As OCT uses near-infrared light and is based on interferometry, its image quality is influenced by opacities in the optical path. Loss of OCT image quality is caused by attenuation of the light in the OCT scanning spot on the retina.17,18 Several studies have shown that lens opacity decreased image quality and postoperative RNFL thickness measurements increased significantly.38–40 The more advanced the cataract, the less is the signal quality and the thinner are the recorded RNFL and GCC thicknesses. The coexistence of neurodegenerative diseases such as glaucoma and cataract among elderly patients is not unusual, and cataract may decrease the quality of fundus images, leading to an incorrect evaluation in the diagnosis and follow-up of these patients.
Nakatani et al7 examined the effect of cataract on the measurements of GCC and RNFL thicknesses, and they reported that all thickness parameters in GCC and RNFL increased slightly after phacoemulsification surgery. We also found that the thicknesses of RNFL and GCC increased after cataract surgery. Therefore, we decided that the presence of cataract may lead to an underestimation of the thicknesses of GCC and RNFL, and this should be taken into account when analyzing progression in glaucoma and/or neurodegenerative diseases such as multiple sclerosis. After cataract surgery, the examiners should consider obtaining new baseline measurements, as suggested in previous studies.
This study has many limitations such as short follow-up time, relatively small sample size, and lack of eyes with glaucoma and neurodegenerative diseases. In addition, we analyzed just mean subfoveal CT and mean thickness of GCC and RNFL, leading to lack of segmentation of these parameters. Furthermore, we manually determined the choroidal–scleral interface and measured CT with Cirrus linear measurement tool. Although we used scans with signal strength ≥6 for analysis and excluded poor images, the effect of signal strength index on measurements was not investigated. Furthermore, we used postoperative topical steroids after cataract surgery; thus, the true effect of phacoemulsification on OCT parameters could not be evaluated and we could not determine whether and when the increased CT can return to baseline measurements.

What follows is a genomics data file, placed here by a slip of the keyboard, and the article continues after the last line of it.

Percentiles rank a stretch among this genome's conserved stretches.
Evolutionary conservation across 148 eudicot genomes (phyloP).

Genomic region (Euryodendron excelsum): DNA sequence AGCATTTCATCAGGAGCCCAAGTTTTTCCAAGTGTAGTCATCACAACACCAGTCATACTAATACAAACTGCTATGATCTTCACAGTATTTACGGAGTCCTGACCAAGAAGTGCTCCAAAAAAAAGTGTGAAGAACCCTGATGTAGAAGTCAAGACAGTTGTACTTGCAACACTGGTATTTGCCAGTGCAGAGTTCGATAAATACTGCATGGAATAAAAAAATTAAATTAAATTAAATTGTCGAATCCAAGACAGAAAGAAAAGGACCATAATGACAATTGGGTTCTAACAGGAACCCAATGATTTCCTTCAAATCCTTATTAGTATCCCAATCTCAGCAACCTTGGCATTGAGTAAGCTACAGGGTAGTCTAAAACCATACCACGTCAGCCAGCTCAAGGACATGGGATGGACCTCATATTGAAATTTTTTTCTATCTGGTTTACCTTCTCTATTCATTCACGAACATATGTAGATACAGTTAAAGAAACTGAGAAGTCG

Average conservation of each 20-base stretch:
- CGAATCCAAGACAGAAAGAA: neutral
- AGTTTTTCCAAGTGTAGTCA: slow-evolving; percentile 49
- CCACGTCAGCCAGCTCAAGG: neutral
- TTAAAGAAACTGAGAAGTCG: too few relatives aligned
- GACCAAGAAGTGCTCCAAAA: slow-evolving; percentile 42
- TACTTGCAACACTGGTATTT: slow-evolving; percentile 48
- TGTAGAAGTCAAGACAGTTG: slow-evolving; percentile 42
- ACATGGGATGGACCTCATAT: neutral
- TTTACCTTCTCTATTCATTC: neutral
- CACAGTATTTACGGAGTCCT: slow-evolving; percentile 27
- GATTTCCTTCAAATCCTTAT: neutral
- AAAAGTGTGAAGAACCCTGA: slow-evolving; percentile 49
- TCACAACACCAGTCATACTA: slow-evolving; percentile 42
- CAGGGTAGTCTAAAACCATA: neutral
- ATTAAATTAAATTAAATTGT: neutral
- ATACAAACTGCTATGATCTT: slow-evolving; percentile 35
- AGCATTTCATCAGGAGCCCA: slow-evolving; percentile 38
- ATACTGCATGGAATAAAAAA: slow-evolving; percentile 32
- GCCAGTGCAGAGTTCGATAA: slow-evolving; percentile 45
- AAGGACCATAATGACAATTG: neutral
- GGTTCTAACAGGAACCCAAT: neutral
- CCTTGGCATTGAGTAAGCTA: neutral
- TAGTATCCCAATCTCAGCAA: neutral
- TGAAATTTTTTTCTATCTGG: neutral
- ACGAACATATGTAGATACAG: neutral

Phacoemulsification surgery increased CT and it should be kept in mind that the small changes in CT may affect the onset of AMD, which is a serious disease that results in central visual impairment. Although the mechanism is unclear, it has been postulated that CT changes may also play a role in glaucoma. Furthermore, all thickness parameters of GCC and RNFL measurements increased after phacoemulsification surgery. We suggest establishment of new baseline measurements after cataract surgery for monitoring patients with glaucoma and neurodegenerative diseases. Further studies with a greater number of patients and longer duration of follow-up and conducted using new computerized OCT algorithms are needed.
The authors report no conflicts of interest in this work.
Wojtkowski M, Bajraszewski T, Gorczyńska I, et al. Ophthalmic imaging by spectral optical coherence tomography. Am J Ophthalmol. 2004;138(3):412–419.
Shin JW, Shin YU, Lee BR. Choroidal thickness and volume mapping by a six radial scan protocol on spectral-domain optical coherence tomography. Ophthalmology. 2012;119(5):1017–1023.
Gupta P, Sidhartha E, Girard MJ, Mari JM, Wong TY, Cheng CY. A simplified method to measure choroidal thickness using adaptive compensation in enhanced depth imaging optical coherence tomography. PLoS One. 2014;9(5):e96661.
Manjunath V, Taha M, Fujimoto JG, Duker JS. Choroidal thickness in normal eyes measured using Cirrus HD optical coherence tomography. Am J Ophthalmol. 2010;150(3):325–329.